NEW DELHI: Pakistan revs up the Kashmir issue again, as relations with India sink into the rigid morass of suspicion and distrust. The Pakistan Peoples Party has joined the ruling party with Bilawal Bhutto again shouting amidst thunderous applause at a rally, “ We will take back Kashmir from India.”

“When I raise Kashmir, the entire Hindustan screams. They know when a Bhutto speaks, they (Indians) have no answer,” Bilawal Bhutto said in what is a clear strategy by the Pakistan Army and the political parties to bring Kashmir back on the agenda.

Bhutto’s statement follows the letter by National Security Advisor Sartaj Aziz to United Nations Secretary General Sartaj Aziz asking for the revival of the UN resolutions on Jammu and Kashmir. The effort was to send out a loud and clear signal to India and the global community on Kashmir.

These statements have not evoked any response from Jammu and Kashmir, where the people are caught up in rehabilitation efforts after the floods. Also the Kashmiri youth by and large is alienated from both New Delhi and Islamabad, and is not particularly enthusiastic about becoming fodder in the bilateral animosities between the two countries.

India’s Ministry of External Affairs reacted to Bhutto’s statement saying that this was “far from reality which takes us back into the past century.” MEA spokesperson Syed Akbaruddin said, “ we are in the process of looking forward and looking forward does not mean that our borders will be changed. We made it very clear that as far as we are concerned, the integrity and unity of India is non negotiable.”

This is his second statement on Kashmir in as many months. Earlier he had raised eyebrows not just in India but in Pakistan with his, “I will take back Kashmir, all of it, and I will not leave behind a single inch of it because, like the other provinces, it belongs to Pakistan.”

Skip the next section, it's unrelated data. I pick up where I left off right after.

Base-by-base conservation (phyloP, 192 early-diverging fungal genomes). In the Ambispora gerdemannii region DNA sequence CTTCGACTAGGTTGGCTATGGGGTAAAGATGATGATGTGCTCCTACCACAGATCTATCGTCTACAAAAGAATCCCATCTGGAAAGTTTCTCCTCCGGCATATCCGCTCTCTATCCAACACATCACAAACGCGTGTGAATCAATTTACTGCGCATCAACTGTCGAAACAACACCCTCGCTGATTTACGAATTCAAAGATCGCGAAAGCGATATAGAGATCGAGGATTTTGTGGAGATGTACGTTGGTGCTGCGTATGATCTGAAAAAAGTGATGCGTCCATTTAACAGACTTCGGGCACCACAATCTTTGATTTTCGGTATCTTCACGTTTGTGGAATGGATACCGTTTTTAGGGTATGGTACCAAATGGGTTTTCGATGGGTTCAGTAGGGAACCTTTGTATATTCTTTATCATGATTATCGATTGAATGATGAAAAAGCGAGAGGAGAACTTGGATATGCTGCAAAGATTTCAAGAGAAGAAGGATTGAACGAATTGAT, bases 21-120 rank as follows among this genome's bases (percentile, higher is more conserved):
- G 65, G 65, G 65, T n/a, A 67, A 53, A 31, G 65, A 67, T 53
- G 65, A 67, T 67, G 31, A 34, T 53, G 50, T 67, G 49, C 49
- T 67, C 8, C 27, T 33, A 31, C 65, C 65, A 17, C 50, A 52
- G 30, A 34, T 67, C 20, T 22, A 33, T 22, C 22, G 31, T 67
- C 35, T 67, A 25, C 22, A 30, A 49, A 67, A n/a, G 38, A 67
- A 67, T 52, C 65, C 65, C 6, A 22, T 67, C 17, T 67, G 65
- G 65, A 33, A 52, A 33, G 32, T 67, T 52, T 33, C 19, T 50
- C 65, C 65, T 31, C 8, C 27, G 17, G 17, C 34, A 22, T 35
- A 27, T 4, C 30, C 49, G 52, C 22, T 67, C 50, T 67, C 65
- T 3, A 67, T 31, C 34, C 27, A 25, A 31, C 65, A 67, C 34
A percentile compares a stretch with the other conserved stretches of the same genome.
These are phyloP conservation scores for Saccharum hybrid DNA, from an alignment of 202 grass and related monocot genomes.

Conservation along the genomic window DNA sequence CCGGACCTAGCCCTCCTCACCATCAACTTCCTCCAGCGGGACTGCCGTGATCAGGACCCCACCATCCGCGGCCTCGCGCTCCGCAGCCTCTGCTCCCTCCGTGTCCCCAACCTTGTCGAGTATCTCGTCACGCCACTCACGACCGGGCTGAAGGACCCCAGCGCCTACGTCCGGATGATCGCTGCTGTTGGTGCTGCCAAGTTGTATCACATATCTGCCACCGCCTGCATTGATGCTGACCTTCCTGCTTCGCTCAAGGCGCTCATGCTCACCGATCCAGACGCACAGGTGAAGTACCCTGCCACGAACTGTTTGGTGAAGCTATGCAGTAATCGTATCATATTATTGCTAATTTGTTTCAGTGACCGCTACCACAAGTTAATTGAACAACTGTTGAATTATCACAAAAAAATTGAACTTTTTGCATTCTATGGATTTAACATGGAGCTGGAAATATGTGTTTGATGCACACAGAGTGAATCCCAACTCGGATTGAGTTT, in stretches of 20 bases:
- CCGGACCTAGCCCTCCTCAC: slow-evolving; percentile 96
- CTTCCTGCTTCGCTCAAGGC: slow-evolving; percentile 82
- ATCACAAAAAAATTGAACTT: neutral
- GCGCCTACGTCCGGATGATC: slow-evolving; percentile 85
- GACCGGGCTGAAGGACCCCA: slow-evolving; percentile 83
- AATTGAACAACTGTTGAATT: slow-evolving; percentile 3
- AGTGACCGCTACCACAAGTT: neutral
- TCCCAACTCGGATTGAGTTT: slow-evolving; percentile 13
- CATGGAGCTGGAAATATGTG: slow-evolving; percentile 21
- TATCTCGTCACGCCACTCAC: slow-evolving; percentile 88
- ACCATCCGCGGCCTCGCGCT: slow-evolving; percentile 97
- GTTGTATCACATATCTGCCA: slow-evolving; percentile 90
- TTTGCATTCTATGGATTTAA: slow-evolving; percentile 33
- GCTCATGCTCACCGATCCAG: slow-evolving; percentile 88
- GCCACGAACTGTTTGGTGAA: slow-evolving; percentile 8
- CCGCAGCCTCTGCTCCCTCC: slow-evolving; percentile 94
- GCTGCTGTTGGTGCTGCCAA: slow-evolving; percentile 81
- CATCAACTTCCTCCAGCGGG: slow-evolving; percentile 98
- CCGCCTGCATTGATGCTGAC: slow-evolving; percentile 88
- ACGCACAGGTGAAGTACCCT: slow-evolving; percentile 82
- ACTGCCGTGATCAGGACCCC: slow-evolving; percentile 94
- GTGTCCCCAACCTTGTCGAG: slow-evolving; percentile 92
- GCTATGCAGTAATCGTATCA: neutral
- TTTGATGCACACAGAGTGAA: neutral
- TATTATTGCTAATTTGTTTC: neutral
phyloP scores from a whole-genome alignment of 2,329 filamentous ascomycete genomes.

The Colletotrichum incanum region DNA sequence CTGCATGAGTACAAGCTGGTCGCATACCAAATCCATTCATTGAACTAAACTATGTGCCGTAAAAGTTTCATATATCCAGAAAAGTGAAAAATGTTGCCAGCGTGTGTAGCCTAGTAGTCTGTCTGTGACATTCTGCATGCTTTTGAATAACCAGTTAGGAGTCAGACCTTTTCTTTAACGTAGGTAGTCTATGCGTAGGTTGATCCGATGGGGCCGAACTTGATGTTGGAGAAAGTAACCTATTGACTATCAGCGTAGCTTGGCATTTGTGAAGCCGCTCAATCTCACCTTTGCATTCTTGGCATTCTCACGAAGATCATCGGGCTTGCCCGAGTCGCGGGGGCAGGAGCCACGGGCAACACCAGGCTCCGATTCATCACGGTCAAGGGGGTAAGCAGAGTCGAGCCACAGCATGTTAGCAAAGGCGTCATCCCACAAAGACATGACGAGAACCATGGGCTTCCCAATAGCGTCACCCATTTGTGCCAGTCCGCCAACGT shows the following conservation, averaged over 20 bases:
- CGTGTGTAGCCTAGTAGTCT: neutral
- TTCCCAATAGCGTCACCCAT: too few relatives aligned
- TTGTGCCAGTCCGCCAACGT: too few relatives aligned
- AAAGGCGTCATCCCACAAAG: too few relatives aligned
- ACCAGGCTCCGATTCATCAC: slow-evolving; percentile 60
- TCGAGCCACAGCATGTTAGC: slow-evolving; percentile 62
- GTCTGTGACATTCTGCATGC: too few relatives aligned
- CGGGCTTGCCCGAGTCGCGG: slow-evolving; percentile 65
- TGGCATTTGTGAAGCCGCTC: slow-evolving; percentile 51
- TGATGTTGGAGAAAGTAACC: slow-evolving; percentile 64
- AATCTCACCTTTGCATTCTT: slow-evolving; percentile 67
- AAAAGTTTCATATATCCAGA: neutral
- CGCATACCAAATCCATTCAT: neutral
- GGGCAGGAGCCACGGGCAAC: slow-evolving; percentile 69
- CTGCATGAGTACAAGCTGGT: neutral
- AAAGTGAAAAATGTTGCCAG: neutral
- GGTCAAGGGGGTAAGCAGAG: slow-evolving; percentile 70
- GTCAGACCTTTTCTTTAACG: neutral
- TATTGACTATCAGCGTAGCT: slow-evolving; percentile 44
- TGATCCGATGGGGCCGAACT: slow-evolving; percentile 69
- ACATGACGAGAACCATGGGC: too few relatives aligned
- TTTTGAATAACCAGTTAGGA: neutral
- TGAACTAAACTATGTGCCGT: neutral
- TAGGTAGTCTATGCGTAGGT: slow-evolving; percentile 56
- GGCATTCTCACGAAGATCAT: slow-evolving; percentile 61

Bilawal Bhutto is being projected within the PPP as the new leader for the 2018 elections. And while this rhetoric on Kashmir is clearly targeted at gaining support, the issue is being revived as relations between India and Pakistan deteriorate. It remains to be seen whether there is any effort by respective Prime Ministers Narendra Modi and Nawaz Sharif on the sidelines of the SAARC summit in Nepal next month with a meeting, particularly as Assembly elections are now over for the year. Unless of course the polls are held in Jammu and Kashmir and Delhi, for which decisions are awaited.

The political exploitation of the Jammu and Kashmir issue has been perfected by successive governments in both India and Pakistan over six decades. Despite the repeated demand from the state to be included in the resolution of the Kashmir issue that India agreed to as an important item in the composite dialogue agenda, both sides have successfully blocked it. Pakistan pays token lip service to this, but is hesitant to open the issue beyond a point lest the demand for a referendum in Jammu and Kashmir in its entirety, including Gilgit and Baltistan, gathers pace. India has blocked this as in its view the state is an integral part, and hence the government of India in New Delhi speaks for Jammu and Kashmir as well.